CHARLESTON COUNTY, SC (WCSC) - Fire departments across the Lowcountry visited the Deaf and Hard of Hearing Program at the Charleston County School of the Arts on Monday to give out free "bed shaker" fire alarms.
Robbi Amick, one of the teaching assistants and interpreters in the Deaf and Hard of Hearing Program, contacted officials within Fire Safe SC to equip the students with fire alarms designed for deaf people.
"Just being able to meet with them and chat with them--it's been so interesting, the device that they showed us today," deaf student Marion Major said.
The alarms are designed to shake the bed of the deaf and hard of hearing person to wake them up.
"When a fire alarm goes off, the hearing impaired shaker will pick up the signal and then shake the bed," North Charleston Fire Department representative Laura Kelley said.
The devices fill a huge need in the deaf community that a lot of people don't know about, and it's something the students know will be a big help,
"I have my hearing aids off when I sleep, so that alarm will notify me," deaf student Everette Ladson said. "As soon as the bed starts shaking, I'll definitely be able to get up."
Most of the day the firefighters were teaching, presenting and demonstrating, but then they went to Arionna Conklin's house, where they actually installed one of the devices.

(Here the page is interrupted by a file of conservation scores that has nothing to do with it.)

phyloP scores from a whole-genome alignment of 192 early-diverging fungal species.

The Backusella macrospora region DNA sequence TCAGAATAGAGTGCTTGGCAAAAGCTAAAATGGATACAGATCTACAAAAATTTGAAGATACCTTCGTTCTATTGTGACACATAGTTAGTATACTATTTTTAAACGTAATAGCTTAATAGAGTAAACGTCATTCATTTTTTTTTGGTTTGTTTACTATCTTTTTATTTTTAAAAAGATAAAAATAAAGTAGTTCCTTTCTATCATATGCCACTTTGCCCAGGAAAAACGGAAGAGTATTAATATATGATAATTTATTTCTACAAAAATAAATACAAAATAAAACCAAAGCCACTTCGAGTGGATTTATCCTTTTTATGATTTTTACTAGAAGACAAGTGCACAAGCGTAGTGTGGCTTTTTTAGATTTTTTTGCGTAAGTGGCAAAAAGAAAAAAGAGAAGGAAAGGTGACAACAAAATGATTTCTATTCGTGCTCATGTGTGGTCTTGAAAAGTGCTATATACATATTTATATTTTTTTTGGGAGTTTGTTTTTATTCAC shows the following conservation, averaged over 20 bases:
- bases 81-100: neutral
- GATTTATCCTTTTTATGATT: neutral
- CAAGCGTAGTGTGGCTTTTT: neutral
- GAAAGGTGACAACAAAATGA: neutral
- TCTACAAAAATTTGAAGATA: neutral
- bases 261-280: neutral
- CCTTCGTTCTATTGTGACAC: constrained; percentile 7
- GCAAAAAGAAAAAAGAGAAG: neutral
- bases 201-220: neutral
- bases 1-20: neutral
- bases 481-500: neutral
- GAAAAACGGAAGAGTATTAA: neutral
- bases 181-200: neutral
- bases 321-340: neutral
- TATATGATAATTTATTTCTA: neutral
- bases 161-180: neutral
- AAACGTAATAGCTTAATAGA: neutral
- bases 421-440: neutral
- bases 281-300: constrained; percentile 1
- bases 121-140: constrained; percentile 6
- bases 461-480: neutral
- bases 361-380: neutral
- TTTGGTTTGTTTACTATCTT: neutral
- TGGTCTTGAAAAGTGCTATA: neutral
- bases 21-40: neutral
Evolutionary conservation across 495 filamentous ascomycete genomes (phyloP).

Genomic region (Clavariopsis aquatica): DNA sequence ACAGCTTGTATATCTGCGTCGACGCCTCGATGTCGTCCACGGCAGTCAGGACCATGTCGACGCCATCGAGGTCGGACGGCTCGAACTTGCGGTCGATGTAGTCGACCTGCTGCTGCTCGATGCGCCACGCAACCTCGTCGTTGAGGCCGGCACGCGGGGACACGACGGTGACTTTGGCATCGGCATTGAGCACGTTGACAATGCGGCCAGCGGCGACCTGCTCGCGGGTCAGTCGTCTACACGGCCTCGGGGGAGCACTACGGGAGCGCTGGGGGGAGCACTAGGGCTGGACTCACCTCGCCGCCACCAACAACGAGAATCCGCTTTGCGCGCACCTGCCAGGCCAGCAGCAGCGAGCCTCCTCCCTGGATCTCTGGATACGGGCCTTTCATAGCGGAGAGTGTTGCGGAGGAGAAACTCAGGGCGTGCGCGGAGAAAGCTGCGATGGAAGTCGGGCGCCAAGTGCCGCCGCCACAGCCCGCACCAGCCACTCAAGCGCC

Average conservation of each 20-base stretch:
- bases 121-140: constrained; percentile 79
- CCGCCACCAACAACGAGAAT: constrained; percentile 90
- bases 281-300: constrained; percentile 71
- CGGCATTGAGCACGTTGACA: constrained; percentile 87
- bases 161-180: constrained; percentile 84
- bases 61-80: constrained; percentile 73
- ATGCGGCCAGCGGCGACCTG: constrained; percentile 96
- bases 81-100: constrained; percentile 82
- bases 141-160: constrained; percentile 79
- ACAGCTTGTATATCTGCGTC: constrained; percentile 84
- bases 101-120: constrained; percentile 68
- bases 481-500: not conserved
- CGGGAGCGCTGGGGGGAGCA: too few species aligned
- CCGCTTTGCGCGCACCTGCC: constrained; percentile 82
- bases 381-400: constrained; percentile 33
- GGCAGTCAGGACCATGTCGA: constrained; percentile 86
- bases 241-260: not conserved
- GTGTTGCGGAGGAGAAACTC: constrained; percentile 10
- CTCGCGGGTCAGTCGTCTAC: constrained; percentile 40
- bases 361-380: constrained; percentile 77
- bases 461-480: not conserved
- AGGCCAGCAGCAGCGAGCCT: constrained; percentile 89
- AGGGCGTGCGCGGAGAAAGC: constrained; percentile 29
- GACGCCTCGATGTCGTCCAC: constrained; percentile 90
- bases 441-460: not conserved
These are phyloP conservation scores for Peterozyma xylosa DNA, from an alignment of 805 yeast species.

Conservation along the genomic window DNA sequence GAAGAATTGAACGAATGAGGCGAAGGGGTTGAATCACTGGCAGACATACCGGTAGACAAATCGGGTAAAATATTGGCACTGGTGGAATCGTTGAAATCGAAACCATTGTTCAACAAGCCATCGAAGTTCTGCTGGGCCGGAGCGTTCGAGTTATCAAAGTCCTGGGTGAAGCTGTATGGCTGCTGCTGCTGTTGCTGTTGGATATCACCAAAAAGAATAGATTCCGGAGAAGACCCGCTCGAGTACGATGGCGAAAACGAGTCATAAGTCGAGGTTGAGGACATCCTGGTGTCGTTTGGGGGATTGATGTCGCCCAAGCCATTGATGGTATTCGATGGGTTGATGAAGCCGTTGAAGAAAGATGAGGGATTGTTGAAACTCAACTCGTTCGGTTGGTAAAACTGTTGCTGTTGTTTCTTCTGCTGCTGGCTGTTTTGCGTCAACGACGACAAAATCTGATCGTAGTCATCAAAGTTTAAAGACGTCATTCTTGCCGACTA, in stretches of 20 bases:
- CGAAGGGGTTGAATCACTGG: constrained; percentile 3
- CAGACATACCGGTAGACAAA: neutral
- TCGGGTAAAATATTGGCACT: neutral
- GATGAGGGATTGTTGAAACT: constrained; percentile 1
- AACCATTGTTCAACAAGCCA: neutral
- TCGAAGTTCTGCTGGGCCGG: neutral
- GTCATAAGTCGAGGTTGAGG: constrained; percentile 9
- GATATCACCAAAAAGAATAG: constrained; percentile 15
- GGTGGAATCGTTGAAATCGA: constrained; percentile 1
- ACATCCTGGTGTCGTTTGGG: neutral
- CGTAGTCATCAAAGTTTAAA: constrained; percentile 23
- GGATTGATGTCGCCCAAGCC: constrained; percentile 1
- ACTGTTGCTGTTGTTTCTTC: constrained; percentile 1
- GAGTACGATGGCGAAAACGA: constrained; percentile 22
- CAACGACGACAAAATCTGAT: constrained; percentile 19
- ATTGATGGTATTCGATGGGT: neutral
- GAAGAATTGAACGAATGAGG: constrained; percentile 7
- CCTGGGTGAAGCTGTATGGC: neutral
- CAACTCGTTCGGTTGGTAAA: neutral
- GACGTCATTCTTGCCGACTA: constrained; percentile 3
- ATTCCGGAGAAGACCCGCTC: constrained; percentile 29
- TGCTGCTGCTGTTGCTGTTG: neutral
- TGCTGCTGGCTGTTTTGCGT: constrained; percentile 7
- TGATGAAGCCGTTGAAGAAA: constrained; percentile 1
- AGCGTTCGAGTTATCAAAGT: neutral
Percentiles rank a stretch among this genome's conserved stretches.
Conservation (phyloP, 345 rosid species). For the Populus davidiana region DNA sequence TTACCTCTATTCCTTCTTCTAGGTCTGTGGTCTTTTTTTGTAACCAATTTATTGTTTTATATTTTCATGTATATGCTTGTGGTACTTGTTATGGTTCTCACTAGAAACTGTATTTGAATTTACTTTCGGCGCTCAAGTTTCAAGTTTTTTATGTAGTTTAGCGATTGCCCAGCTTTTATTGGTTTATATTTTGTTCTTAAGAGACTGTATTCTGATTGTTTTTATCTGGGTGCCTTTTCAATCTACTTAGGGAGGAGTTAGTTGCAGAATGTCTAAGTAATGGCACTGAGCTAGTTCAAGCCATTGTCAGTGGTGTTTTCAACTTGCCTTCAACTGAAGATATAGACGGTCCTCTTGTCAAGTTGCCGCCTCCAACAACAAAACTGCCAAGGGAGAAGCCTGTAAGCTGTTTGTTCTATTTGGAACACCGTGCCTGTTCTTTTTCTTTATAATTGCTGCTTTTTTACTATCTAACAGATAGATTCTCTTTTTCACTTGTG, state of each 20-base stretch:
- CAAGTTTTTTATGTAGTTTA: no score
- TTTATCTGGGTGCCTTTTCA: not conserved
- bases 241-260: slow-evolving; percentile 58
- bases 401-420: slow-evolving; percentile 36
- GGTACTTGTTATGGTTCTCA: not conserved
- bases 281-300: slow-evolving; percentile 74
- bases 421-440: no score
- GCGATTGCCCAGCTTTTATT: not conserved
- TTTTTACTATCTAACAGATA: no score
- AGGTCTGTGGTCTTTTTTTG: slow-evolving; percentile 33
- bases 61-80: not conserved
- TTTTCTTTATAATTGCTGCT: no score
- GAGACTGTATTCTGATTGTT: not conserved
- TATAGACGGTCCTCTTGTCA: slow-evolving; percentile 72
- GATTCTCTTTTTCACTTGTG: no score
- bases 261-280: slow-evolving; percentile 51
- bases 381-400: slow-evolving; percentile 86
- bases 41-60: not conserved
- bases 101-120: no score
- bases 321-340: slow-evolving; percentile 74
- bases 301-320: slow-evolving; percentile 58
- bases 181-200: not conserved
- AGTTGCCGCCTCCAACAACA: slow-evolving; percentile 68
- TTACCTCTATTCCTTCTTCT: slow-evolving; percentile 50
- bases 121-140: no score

"The firemen came visiting us," Arionna said. "They went to my house, put in a bed shaker so I will be safe."
That safety is something Arionna's mom is thankful for.
"If anything happens and I'm trapped inside of my room and I can't get out, she at least has some way of getting herself up and able to get out of the house herself," Mary Conklin said.
The devices are free to all qualified applicants.
Local fire departments have committed to installing the devices at no cost.
"We hope by publicizing this event, more deaf citizens will reach out to Fire Safe SC to see if they qualify for this service," Amick said. "I know everyone in our program, students and staff members, are grateful for this organization and the fire departments that are helping install this potentially life-saving device."